Indexing, integration and scaling of the data were performed using HKL2000 and DIALS. The TCRm-AFP/HLA-A*02 complex was solved by molecular replacement with Phaser28 using a partial solution obtained through MoRDa29 for the TCRm with the CDR loops removed and the coordinates of PDB ID 5E00 for the HLA-A*02 with the peptide removed as separate search models30. The same models were used for molecular replacement of the unbound free proteins. Molecular replacement was followed by rigid body refinement in PHENIX31. AutoBuild was used for model building, followed by multiple restrained refinements with weight optimization using PHENIX Refine32,33. Coot was used to analyze the refined models as well as manually fit certain parts of model into the electron density map34. MolProbity was used to evaluate structures after each cycle of refinement35. Simulated annealing composite OMIT maps were calculated in PHENIX to verify the atomic positions.

All three structures had two molecules per asymmetric unit (AU). The multiple copies were very similar: the variable domains, peptide, and HLA-A*02 peptide binding domain of the TCRm-AFP/HLA-A*02 complex superimposed with a Cα root mean square (RMS) deviation of 0.9 Å; the peptide and peptide binding domains of the AFP/HLA-A*02 complex superimposed with a Cα RMS deviation of 0.2 Å; and the variable domains of the free TCRm superimposed with a RMS deviation of 0.7 Å. All analyses shown here were thus performed for the first molecule in each AU (chains H, L, A, B, C for the TCRm-AFP/HLA-A*02 complex; chains A, B, C for the AFP-HLA-A*02 complex; and chains H, L for the free TCRm). Note that the second molecule in the AU for the TCRm-AFP/HLA-A*02 complex can be generated via a crystallographic symmetry operation. PyMOL and Discovery Studio were used for structural analyses and generating figures. Interatomic contacts were tabulated using ContPro36. The TCRm crossing angle was calculated as described previously37. The PDB IDs of the structures of the TCRm-AFP/HLA-A*02 complex, the free AFP/HLA-A*02, and free TCRm are 7RE7, 7RE8, and 7RE9.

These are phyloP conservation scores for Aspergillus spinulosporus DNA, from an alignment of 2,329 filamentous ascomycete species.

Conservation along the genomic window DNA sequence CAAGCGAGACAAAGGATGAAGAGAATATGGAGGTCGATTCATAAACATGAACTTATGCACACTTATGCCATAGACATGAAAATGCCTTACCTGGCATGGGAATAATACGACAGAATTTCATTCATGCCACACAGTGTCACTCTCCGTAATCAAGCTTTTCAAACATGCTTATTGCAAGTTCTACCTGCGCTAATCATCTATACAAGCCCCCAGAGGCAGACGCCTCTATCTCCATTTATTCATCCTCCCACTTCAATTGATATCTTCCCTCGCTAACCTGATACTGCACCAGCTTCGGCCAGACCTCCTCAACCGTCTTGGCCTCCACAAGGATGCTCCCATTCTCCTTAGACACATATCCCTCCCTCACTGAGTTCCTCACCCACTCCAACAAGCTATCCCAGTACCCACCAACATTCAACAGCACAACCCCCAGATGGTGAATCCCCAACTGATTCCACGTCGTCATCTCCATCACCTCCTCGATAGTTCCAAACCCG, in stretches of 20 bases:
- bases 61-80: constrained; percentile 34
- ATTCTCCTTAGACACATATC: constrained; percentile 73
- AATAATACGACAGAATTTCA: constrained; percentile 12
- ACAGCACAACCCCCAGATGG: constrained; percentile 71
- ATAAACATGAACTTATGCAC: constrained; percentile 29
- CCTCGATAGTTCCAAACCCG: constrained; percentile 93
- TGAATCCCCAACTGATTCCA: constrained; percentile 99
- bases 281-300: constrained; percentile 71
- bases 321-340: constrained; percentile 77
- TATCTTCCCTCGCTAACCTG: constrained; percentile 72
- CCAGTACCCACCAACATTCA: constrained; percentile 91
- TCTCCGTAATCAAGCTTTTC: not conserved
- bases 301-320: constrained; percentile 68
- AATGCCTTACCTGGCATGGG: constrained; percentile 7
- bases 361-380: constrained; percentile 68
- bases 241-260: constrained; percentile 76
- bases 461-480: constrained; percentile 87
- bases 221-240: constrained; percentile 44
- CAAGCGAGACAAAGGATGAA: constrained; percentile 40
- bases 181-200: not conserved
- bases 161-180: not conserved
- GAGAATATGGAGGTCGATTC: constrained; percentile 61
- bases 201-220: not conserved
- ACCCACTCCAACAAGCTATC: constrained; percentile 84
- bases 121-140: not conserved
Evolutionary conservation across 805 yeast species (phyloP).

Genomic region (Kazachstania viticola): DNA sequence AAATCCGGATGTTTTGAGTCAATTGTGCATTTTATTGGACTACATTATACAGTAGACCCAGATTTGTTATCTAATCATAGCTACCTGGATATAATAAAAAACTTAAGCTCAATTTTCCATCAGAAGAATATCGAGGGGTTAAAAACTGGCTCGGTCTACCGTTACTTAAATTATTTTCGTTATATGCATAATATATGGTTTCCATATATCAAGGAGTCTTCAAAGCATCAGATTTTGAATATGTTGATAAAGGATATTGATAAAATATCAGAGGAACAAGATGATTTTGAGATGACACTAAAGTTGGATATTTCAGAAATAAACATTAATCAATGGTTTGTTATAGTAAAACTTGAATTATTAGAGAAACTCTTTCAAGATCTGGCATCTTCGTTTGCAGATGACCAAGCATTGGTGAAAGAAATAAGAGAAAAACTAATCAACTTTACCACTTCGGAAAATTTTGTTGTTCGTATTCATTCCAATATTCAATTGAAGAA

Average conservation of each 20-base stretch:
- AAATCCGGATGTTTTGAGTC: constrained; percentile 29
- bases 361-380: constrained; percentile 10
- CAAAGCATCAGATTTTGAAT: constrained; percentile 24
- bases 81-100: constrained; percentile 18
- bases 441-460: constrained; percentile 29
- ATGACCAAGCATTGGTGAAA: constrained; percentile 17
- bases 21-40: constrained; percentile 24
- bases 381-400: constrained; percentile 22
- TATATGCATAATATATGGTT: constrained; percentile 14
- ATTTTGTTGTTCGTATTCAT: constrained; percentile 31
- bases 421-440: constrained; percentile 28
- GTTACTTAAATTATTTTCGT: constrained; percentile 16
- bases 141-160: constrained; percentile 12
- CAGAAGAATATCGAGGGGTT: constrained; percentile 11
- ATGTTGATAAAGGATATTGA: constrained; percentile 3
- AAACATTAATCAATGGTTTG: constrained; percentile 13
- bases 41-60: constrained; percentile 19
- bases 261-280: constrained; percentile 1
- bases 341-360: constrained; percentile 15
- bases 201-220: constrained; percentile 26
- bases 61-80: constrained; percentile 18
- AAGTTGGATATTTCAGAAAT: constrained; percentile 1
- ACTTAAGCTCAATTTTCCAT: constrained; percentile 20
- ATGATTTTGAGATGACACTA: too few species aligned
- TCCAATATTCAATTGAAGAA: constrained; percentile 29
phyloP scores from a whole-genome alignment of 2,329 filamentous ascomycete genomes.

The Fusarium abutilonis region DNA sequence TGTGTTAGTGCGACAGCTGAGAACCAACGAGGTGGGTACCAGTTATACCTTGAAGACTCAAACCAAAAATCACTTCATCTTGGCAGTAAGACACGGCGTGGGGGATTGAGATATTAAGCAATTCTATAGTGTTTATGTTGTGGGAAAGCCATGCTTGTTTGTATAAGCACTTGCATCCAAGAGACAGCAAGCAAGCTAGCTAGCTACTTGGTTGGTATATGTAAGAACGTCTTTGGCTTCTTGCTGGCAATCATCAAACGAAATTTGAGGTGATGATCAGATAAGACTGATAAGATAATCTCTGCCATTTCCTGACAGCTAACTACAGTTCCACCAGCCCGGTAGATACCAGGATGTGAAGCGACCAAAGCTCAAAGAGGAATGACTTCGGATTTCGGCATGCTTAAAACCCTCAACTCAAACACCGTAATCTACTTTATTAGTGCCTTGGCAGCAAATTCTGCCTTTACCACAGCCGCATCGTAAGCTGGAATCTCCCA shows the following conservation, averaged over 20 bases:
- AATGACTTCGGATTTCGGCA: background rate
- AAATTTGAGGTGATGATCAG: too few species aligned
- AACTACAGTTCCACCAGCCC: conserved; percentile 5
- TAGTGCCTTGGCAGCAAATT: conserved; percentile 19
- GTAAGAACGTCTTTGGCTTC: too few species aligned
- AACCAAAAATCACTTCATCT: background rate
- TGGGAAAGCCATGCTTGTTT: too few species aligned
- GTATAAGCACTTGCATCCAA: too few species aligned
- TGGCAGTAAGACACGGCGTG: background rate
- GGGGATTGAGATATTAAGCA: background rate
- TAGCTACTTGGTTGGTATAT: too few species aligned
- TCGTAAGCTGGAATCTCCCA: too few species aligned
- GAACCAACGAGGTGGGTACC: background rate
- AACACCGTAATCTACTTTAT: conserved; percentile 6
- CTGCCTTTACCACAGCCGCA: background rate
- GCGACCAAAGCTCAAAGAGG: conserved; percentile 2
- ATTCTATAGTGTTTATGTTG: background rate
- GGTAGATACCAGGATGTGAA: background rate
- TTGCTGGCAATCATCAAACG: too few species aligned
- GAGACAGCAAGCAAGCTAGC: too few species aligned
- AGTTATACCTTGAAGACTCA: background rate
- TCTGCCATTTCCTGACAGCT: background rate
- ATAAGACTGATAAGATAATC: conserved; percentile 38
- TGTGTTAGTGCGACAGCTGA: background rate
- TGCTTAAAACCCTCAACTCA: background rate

Surface plasmon resonance

Kinetic titration experiments were performed using a Biacore T200 instrument using Series S CM5 sensor chips as previously described38. Briefly, AFP/HLA-A*02 was amine coupled to the sensor surface to a density of 100–200 response units and a series of five injections of increasing concentrations of purified TCRm were performed at a flow rate of 100 μL/min at 25 °C. Reference and buffer double-subtracted response data were fit with a 1:1 binding model using BIAevaluation 3.0. The reported kon, koff, and KD values are the mean and standard deviation of three independent experiments.

Clinical studies

Human safety studies were approved by The Ethics Committee of the First Affiliated Hospital of Xi’an Jiaotong University; studies were performed in accordance with the relevant guidelines and regulations. Informed written consent was obtained from all patients. Two follow-on clinical trials with AbTCR + co-stim T cells using the same antibody domains as those used in the present study have also been registered with US Clinical Trial Database, under accession numbers NCT04502082, NCT04634357.


TCRm-based T cell therapy is specific and effective in vitro and in an in vivo model

The AbTCR + co-stim platform was designed to replicate the processes of TCR activation and co-stimulation that naturally drive T cell expansion and cytotoxicity (Fig. 1A). We first observed that this AbTCR + co-stim platform appears to reconstitute synapse formation at the T cell surface (Fig. S1), and thus expanded our investigation to characterize its activity, specificity, and safety profile. We began by examining the killing activity of the T cells expressing TCRm AbTCR alone against T2 cells which express HLA-A*02 but not the TAP transporter, designed to enable custom peptide loading39 (Fig. 1B). We found that the AbTCR enables T cells to kill T2 cells loaded with AFP peptide in a dose-dependent manner. In contrast, the AbTCR does not confer killing activity when T2 cells are either unloaded or loaded with a mixture of control peptides. These results suggest that the T cells expressing AbTCR are both effective and specific for killing target cells with the AFP peptide presented in the HLA-A*02 complexes.